The compulsory Legal Ethics course for 2011 Double Masters’ students was taught by CESL Co-dean Fang Liufang. For the midterm examination, students were given three essay questions and asked to choose two. They were required to find sources and analyse the questions. Below are the questions and essays from ten students.
Question 1: The case of Xu Chaosheng comes from the Qing Dynasty “Conspectus of Criminal Cases” (刑案汇览).
The governor of Guizhou province asked the Board of Punishment for instruction regarding Xu Chaosheng. Xu was charged with inciting litigation. The governor asked whether Xu’s sentence to banishment should be reduced to one of monetary redemption, due to his already having reached 70 years of age. After checking for precedents, it was discovered that precedents did exist for people who had reached an age where they were no longer likely to reoffend. However, in Xu’s case, although he was old, his mental capacity was undiminished, and therefore may still continue to incite litigation. Thus since this was a serious case, the authorities decided it did not warrant the commutation of the sentence of banishment to one of monetary redemption.
What un-stated legal policies and factors were behind the authorities’ decision not to commute Xu Chaosheng’s sentence from banishment, even though he was 70? Why did the number of illegal lawyers continue to grow, even when inciting litigation was viewed so seriously under traditional Chinese law?
Litigators have always played an active role in the traditional Chinese legal system. However, this activity was heavily curtailed by the authorities. Deep conflicts arose from the traditional Chinese economic environment, leading to questions over legality and morality. The below nine essays demonstrate solid research and give detailed descriptions from a unique point of view. The essays cover questions such as: the legal policies of the authorities, the reason why litigation flourished, the relationship between limiting civil suits and the system for resolving disputes, conflicts of interest and rules of the game. Old habits die hard, analysing past events and the environment is extremely important for today’s lawyers.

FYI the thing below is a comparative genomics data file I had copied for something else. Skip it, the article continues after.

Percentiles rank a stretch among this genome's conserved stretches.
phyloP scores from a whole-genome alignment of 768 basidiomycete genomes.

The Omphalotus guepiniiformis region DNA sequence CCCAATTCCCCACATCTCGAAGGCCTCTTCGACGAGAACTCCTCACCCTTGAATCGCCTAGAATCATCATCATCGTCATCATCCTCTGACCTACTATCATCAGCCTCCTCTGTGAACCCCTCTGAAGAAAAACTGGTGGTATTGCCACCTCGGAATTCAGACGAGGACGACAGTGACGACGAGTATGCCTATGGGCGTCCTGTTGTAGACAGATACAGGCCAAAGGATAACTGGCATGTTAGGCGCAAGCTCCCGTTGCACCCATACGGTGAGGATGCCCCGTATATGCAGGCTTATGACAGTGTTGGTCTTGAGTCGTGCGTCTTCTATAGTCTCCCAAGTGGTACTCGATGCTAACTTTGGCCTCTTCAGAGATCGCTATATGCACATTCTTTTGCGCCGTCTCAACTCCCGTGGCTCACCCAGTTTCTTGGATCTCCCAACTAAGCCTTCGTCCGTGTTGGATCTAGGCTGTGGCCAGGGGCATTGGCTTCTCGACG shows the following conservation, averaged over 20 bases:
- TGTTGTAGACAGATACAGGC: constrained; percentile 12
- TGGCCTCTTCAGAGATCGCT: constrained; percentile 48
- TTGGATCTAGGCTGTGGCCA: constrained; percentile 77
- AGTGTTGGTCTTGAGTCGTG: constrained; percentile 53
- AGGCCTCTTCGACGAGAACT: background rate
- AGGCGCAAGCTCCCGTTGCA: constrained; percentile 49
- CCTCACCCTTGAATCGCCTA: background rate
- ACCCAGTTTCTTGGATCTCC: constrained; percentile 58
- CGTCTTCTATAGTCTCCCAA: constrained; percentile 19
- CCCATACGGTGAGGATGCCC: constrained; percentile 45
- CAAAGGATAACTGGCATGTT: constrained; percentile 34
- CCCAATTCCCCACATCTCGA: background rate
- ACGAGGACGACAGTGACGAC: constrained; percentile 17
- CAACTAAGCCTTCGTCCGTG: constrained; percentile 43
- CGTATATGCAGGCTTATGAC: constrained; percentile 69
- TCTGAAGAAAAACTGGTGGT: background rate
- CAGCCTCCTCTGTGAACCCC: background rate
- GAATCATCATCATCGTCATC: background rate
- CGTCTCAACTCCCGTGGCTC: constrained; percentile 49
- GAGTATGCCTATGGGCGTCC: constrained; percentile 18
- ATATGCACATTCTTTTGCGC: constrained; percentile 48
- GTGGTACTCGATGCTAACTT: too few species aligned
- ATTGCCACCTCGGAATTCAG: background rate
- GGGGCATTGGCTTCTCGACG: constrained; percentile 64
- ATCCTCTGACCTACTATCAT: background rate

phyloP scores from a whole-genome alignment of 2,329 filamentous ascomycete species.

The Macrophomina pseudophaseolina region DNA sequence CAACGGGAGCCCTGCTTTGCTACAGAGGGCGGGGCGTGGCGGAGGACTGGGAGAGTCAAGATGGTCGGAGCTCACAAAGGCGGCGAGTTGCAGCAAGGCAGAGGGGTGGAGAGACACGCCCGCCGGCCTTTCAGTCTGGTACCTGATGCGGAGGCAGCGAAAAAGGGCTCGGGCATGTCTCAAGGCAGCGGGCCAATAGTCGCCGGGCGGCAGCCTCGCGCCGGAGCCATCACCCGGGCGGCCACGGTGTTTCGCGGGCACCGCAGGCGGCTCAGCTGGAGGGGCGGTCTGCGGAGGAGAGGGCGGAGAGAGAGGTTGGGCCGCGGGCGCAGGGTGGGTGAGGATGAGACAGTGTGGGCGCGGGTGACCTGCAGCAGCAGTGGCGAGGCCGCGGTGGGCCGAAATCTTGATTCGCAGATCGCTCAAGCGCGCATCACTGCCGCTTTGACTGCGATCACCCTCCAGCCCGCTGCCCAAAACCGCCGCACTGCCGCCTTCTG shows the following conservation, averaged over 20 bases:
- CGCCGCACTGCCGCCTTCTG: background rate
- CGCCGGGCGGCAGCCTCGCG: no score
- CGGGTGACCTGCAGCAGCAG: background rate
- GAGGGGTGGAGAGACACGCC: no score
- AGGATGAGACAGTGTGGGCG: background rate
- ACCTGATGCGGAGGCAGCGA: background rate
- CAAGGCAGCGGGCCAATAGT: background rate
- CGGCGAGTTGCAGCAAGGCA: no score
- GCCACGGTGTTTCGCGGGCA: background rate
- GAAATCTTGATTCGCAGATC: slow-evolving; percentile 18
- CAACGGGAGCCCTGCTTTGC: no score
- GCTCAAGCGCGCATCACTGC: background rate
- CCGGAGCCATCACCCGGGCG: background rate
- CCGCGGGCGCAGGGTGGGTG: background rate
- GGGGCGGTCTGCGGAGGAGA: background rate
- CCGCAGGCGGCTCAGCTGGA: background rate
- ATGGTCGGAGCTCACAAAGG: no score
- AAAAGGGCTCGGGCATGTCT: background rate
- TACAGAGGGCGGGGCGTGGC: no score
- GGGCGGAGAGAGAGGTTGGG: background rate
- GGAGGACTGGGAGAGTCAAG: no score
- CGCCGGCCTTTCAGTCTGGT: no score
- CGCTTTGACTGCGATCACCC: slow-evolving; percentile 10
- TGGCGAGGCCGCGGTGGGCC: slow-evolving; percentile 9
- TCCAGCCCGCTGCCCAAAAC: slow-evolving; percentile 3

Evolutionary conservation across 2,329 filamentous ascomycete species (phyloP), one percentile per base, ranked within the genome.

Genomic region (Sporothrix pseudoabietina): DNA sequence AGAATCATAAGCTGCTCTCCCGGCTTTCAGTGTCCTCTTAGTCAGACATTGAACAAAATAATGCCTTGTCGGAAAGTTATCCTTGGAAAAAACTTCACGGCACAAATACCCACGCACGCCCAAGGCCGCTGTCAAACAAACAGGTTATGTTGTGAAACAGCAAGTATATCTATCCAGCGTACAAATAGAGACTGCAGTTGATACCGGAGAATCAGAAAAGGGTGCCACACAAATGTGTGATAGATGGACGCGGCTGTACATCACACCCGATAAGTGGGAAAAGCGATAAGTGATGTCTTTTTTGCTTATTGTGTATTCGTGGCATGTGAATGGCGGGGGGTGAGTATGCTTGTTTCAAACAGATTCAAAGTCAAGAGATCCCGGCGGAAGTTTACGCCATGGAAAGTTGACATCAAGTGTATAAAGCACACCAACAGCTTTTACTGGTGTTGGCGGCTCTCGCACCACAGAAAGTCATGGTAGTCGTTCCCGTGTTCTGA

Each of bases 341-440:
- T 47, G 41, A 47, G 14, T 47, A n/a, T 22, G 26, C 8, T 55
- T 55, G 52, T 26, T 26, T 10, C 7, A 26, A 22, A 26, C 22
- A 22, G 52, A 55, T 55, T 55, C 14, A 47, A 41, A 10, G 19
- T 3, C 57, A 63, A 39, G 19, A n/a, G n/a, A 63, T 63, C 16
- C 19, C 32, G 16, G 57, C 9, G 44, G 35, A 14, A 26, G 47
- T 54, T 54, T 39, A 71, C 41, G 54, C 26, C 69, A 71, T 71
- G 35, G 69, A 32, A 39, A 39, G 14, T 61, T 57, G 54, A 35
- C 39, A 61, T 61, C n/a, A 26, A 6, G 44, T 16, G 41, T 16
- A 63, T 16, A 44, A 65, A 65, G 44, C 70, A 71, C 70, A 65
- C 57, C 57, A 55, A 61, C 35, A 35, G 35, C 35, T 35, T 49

Shen Linping: Discussing the Refusal to Allow Monetary Redemption for Someone over 70
Fan Nating: Legal Culture in the Ming and Qing Dynasty
Han Peng: Analysis of the Factors Behind the Policy of Harsh Punishment for Inciting Litigation and the Proliferation of Illegal Litigators
Li Bei: Inciting Litigation
Shi Yue: The Empire Strikes Hard whilst the People are Confused: The Existence of Litigators Under the Contradictions of the Ming and Qing
Wang Boling: Inciting Litigation in the Qing Dynasty
Wang Qi: The Government’s View of Litigators and the System of Control in Ancient China
Wang Tengyu: After the Attack on Inciting Litigation
Wu Yue: The Reason Litigators Flourished
Question 2: How do the Beijing Lawyers’ Association and the Beijing Municipal Ministry of Justice limit lawyers from other cities practising in Beijing? (Regulations and sources should be clearly cited, simply copying articles will not be accepted).
In 2012, much debate in the industry arose after the Beijing Lawyers’ Association and the Beijing Municipal Government tabled new regulations restricting non-Beijing residents applying for lawyers’ permits. The below seven essays participate in the debate from different points of view. They demonstrate the authors’ lively thoughts and sound legal knowledge. Readers should be aware, however, that although the object of debate is the same, the method of criticism is different. The proper way to analyse the standardisation of the law is also worth further analysis.
Fan Nating: The Legal Reasons Behind the Beijing Lawyers’ Association’s Limits on the Number of Lawyers in Beijing
Guan Erjia: Debating Limits on the Registration of Non-Beijing Lawyers
Han Peng: The Dispute Over the Beijing Lawyers’ Association’s and the Municipal Justice Bureau’s Limits on Non-Beijing Lawyers Practising in Beijing
Shi Yue: The Effect “Lawyers’” Scope to Practice Law of the Municipal Government’s and the Beijing Lawyers’ Association’s Controversial Policy to Limit Legal Practise Based on the Location of Employment Records
Wang Boling: Researching Regulations Tabled by the Municipal Justice Bureau and the Beijing Lawyers’ Association Limiting Non-Beijing Lawyers' from Practising in Beijing
Wang Qi: Beijing Limits Practice of Lawyers from Other Areas
Wang Tengyu: Analysis of the Advantages and Disadvantages and Obstacles Facing the Legal Industry in Beijing
Question 3: Analyse the financial structure of Beijing law firms
- What income do Beijing law firms have?
- What taxes can be levied on transactions?
- How are costs shared between partners?
- After taxes have been paid and costs split, how is individual income maximized?
- Use legal and economic theory to analyse the financial structure of law firms.
CESL Co-dean Fang Liufang pointed out that, “If you really want to understand how an industry operates, you must first research the cash flow”. This is a realistic and effective way, yet it is one that has always been overlooked, and even covered up. The essay below shows how the author used the information available to analyse the financial structure of law firms.
Guan Erjia: Analysing of the Financial Structure of Law Firms